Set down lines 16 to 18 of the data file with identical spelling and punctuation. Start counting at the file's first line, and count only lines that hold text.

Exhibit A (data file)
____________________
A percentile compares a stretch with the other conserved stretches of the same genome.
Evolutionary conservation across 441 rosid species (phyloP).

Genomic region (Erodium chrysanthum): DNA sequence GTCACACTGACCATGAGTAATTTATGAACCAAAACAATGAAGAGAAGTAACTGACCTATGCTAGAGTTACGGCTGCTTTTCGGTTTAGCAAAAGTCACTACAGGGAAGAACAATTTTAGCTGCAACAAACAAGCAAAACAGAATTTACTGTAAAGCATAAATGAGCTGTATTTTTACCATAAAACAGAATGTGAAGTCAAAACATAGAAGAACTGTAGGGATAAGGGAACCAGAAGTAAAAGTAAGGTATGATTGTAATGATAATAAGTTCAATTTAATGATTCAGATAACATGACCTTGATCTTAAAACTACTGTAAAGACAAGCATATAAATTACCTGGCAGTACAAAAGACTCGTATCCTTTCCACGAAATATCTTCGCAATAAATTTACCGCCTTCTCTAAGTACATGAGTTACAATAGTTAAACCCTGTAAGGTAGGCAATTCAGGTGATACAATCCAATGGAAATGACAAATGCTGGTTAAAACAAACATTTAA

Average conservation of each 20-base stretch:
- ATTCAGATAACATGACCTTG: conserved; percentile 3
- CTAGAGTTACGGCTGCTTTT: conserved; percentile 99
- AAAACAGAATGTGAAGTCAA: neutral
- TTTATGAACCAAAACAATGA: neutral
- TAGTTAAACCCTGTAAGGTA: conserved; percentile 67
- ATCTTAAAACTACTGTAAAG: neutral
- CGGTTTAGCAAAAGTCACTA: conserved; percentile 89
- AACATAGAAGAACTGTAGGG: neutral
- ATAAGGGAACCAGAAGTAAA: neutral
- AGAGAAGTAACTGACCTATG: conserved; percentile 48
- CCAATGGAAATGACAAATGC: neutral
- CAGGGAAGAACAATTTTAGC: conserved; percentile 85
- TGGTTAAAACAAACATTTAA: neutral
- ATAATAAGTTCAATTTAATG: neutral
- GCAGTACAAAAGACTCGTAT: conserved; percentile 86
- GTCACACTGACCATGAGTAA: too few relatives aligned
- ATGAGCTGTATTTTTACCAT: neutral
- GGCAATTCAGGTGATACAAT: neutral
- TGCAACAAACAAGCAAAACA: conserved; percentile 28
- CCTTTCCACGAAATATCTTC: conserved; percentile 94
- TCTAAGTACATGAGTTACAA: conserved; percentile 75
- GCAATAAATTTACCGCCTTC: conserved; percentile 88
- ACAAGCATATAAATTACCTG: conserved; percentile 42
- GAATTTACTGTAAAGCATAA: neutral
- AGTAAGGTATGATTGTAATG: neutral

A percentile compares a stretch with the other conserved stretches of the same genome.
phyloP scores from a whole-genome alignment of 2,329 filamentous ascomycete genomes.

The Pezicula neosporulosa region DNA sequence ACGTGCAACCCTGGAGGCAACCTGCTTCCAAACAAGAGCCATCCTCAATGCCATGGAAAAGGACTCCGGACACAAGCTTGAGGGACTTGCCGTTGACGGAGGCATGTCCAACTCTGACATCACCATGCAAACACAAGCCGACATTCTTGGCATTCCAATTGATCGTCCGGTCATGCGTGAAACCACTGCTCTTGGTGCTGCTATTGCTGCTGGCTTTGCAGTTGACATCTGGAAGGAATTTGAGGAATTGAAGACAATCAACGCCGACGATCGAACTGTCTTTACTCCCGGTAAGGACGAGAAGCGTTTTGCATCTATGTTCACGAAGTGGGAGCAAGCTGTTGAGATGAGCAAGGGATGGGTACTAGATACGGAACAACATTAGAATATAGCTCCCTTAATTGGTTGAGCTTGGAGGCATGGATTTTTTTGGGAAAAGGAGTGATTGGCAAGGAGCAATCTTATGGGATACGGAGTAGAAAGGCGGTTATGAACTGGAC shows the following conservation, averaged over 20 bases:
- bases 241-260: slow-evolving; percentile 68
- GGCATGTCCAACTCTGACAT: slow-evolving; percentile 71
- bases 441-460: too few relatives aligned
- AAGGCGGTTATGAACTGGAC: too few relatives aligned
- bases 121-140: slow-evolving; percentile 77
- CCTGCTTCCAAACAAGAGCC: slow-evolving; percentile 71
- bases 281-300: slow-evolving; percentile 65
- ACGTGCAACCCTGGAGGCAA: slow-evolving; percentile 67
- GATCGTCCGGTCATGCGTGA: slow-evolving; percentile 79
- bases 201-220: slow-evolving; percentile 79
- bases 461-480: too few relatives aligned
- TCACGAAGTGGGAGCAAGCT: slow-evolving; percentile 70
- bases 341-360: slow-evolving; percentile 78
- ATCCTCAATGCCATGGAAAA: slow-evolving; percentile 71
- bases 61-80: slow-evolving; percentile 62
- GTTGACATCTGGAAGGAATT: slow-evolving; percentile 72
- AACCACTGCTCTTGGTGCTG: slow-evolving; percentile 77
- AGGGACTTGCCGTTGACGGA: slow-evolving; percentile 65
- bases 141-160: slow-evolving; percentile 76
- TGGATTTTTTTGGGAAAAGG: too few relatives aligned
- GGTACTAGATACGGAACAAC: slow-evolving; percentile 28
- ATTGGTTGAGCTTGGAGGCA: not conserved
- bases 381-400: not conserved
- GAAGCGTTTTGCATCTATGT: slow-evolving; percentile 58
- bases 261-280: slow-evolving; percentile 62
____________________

- CAGGGAAGAACAATTTTAGC: conserved; percentile 85
- TGGTTAAAACAAACATTTAA: neutral
- ATAATAAGTTCAATTTAATG: neutral